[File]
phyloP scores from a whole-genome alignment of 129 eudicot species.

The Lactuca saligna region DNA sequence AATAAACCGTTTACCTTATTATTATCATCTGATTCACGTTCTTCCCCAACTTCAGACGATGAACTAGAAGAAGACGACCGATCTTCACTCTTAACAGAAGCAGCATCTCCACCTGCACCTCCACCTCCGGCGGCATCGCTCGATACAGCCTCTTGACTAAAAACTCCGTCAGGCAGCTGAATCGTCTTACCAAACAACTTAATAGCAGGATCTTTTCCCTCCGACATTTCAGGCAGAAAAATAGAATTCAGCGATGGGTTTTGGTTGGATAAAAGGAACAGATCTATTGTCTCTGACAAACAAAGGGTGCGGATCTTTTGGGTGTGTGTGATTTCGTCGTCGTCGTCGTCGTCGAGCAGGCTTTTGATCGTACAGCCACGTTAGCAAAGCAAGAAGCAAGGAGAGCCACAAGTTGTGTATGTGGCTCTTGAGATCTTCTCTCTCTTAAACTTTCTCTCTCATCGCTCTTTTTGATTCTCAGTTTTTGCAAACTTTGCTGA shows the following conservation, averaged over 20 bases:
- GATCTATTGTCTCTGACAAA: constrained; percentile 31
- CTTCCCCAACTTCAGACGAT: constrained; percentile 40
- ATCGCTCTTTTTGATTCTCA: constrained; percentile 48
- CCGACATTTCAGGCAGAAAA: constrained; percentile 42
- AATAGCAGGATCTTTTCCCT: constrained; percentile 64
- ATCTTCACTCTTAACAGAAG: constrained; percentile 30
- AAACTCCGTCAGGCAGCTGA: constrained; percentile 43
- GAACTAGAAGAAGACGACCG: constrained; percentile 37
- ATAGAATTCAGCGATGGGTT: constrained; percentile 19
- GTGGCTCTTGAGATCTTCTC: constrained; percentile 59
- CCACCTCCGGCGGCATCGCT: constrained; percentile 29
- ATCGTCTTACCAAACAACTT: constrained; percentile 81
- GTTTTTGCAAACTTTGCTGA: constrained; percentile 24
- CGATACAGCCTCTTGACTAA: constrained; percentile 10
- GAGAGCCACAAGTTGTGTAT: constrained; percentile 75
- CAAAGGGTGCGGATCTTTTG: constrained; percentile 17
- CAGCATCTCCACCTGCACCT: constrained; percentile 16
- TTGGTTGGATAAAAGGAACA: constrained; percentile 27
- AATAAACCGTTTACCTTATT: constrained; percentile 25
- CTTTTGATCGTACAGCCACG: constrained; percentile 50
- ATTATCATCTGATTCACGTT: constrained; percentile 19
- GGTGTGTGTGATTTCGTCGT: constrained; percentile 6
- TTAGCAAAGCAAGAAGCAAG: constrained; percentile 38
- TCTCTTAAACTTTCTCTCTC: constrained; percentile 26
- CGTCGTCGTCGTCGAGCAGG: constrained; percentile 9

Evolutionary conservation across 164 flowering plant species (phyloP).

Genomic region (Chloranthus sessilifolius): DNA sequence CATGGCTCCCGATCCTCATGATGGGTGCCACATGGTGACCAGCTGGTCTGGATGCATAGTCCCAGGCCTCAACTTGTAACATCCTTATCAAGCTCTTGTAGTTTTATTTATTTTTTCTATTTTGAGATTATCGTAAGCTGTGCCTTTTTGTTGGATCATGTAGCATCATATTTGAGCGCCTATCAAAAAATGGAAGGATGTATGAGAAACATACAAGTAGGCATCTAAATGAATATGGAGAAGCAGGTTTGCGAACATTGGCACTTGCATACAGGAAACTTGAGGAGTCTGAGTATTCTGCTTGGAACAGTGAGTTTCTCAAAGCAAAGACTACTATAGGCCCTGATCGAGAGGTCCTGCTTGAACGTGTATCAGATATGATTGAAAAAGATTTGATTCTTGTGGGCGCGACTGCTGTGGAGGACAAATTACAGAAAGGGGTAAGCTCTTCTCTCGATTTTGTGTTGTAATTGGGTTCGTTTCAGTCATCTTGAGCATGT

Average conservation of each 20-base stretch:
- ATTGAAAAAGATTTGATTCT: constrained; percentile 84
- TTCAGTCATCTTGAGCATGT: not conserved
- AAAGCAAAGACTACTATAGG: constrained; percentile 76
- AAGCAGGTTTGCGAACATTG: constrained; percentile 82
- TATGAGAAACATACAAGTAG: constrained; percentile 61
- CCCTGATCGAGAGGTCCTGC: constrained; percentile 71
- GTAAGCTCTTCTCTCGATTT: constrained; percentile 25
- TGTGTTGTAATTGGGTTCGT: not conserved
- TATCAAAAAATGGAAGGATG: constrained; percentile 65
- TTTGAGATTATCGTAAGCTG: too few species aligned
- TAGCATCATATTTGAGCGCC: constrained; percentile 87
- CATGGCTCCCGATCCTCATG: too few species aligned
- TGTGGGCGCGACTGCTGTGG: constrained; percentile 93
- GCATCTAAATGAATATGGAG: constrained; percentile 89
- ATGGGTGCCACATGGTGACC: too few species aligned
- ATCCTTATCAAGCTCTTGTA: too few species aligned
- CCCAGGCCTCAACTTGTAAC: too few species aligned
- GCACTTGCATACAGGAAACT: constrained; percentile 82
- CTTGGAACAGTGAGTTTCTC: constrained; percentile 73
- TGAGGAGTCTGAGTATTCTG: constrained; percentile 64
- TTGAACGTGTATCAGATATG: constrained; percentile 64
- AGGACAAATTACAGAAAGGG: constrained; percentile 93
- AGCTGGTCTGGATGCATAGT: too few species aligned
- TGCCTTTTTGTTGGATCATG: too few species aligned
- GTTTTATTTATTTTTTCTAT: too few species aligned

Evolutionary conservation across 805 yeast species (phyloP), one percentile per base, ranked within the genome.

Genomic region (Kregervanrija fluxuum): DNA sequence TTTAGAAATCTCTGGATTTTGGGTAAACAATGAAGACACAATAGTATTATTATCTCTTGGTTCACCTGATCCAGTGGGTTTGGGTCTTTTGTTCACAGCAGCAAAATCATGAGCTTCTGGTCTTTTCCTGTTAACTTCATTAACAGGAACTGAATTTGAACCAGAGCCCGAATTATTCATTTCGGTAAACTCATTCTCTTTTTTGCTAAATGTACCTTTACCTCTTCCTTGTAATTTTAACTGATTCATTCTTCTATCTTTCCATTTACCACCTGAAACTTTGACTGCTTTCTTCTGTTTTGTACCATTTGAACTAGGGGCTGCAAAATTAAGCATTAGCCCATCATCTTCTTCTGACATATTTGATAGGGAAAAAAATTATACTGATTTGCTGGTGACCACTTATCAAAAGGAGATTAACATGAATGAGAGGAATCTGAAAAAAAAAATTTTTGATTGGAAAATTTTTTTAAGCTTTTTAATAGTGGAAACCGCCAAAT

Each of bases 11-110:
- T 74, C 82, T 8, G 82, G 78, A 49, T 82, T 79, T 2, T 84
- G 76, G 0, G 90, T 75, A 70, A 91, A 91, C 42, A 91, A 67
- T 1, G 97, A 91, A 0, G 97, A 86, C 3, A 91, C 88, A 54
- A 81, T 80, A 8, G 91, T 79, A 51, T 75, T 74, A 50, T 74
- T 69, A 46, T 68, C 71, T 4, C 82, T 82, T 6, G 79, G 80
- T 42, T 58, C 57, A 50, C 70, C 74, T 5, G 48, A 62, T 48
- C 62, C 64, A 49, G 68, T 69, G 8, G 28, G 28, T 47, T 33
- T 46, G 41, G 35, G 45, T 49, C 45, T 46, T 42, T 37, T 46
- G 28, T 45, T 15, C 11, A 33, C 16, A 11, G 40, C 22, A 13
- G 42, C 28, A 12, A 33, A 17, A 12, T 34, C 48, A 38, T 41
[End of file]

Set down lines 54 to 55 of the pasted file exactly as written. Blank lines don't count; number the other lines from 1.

- TGCCTTTTTGTTGGATCATG: too few species aligned
- GTTTTATTTATTTTTTCTAT: too few species aligned